Glazer to renew siege of United

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The Independent Online

The US sports tycoon Malcolm Glazer is set to put renewed pressure on the Manchester United board next week to accept his £800m takeover bid for the club.

Mr Glazer's financial adviser, Rothschilds, has now completed due diligence on the club and is due to resume talks with its adviser, Cazenove, about obtaining a board recommendation for its offer, once Manchester United has reported its interim results on Tuesday.

The club said in February that although the 300p-a-share proposal from Mr Glazer was a fair price, it was unlikely to be able to recommend an offer because of the debt-laden nature of the bid. However, it added that it was ultimately for shareholders to decide whether any offer would succeed.

One option could be for the club to seek approval from the Takeover Panel for Mr Glazer to make an offer to shareholders without any recommendation from the board one way or another. There is also a possibility of the club facing legal action from hedge funds which have bought into the stock for the board's refusal to recommend an offer even though it has accepted that the price is a fair one.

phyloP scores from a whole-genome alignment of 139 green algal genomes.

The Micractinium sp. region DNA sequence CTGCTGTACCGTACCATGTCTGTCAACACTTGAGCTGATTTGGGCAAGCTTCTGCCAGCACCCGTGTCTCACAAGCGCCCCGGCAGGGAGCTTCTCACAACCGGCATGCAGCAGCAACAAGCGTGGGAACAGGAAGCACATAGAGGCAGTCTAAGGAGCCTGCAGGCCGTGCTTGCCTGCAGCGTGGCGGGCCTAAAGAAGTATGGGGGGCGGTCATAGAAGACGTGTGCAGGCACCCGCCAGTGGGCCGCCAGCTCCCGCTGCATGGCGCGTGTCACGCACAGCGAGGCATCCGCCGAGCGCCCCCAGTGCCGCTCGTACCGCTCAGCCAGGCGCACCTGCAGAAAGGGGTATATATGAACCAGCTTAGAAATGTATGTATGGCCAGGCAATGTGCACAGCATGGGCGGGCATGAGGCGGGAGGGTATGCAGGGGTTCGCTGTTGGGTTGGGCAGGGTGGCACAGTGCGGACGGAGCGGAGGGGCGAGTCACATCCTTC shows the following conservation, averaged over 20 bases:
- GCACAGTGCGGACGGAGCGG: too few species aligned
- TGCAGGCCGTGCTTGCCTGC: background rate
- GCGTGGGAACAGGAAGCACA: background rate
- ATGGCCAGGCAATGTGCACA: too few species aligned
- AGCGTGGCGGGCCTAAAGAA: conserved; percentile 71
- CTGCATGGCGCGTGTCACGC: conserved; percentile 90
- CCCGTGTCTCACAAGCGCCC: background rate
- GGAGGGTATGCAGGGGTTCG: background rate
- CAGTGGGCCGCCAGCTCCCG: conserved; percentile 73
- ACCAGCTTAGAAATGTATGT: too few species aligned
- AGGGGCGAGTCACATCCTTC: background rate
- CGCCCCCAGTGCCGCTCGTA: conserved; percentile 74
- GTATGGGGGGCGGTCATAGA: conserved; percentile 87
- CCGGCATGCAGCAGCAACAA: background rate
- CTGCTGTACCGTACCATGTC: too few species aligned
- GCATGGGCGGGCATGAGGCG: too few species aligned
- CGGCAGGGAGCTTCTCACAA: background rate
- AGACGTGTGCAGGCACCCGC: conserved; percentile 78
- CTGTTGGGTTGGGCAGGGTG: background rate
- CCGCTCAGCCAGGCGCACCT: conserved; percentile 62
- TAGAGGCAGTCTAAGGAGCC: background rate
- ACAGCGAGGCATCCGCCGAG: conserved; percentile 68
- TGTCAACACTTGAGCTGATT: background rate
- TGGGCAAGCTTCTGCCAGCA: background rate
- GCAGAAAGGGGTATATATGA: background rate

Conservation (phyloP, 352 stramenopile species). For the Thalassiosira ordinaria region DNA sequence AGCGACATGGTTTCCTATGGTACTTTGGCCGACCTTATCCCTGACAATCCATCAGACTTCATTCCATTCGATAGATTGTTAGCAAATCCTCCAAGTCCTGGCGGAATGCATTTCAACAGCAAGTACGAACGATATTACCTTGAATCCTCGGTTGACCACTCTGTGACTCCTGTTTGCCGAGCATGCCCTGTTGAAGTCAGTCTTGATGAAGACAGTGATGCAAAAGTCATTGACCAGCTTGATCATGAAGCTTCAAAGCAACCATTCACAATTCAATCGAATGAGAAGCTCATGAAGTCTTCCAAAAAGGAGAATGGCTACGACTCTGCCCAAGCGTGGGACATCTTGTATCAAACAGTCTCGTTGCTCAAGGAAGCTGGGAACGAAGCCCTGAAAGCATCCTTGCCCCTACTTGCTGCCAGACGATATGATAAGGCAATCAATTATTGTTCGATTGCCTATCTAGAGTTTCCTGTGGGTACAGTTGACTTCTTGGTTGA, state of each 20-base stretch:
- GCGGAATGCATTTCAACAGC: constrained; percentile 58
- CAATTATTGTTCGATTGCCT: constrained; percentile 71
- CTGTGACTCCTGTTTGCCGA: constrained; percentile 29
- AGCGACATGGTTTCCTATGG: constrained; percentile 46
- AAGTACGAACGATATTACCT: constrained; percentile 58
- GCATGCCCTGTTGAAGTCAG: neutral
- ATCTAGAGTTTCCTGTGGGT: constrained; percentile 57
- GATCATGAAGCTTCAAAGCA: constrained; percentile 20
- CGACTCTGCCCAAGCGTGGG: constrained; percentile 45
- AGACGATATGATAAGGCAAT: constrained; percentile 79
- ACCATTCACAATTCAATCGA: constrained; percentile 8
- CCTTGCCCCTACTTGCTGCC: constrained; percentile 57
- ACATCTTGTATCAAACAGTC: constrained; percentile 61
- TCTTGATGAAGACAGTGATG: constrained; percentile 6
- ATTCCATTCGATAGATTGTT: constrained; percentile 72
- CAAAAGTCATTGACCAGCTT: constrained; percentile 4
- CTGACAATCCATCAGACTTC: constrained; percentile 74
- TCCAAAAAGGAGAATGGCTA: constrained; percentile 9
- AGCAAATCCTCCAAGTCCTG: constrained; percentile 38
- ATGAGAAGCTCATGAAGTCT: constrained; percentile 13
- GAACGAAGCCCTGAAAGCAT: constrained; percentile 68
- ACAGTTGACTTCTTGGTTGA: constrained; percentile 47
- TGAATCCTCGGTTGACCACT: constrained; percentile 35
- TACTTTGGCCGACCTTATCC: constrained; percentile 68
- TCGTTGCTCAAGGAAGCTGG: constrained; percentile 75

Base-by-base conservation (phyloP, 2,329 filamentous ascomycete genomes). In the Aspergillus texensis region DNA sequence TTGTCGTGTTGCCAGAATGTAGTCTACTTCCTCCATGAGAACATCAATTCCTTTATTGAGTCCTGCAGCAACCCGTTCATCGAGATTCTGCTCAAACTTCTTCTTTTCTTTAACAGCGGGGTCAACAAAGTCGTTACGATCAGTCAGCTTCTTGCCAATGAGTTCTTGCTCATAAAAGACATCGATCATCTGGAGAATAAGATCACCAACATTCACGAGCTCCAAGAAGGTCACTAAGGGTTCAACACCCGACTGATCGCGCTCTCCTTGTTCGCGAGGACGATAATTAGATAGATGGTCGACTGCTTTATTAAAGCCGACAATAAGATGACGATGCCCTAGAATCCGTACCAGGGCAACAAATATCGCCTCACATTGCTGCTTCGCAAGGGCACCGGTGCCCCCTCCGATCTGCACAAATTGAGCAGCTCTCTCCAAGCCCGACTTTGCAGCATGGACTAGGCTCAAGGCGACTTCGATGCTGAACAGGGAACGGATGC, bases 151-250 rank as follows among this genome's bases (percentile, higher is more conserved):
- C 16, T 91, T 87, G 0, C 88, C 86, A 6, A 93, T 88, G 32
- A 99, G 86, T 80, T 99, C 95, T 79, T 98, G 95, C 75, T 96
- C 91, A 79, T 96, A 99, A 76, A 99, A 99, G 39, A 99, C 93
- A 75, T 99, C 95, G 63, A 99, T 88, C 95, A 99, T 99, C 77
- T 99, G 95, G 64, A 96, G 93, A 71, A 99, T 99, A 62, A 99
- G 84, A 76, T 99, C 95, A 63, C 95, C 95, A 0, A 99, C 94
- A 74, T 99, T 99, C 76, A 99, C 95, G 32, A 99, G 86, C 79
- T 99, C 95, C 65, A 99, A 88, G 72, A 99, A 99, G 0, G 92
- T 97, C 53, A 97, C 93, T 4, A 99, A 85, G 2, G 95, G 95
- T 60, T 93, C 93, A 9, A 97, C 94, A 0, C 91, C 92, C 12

Mr Glazer, the owner of the Tampa Bay Buccaneers American football team, holds a 28.8 per cent stake in Manchester United. The Irish horse racing duo of JP McManus and John Magnier hold a further 29 per cent through their investment vehicle Cubic Expression, and their support is crucial if the Glazer camp is to succeed. However, the Irish are anxious not to be seen to deliver control of the club to Mr Glazer against the wishes of the board.

Shareholders United, the fan-based organisation, is vehemently opposed to the Glazer bid, even though he has indicated he would keep down ticket prices and retain ownership of the club's Old Trafford ground. The fans say the leveraged nature of the bid would still cause immense damage to the club. Mr Glazer is proposing to put in £250m of his own cash, raise £300m in debt from a syndicate of banks and a further £250m from an issue of preference shares, which would amount to quasi-debt because it would still be secured against club assets.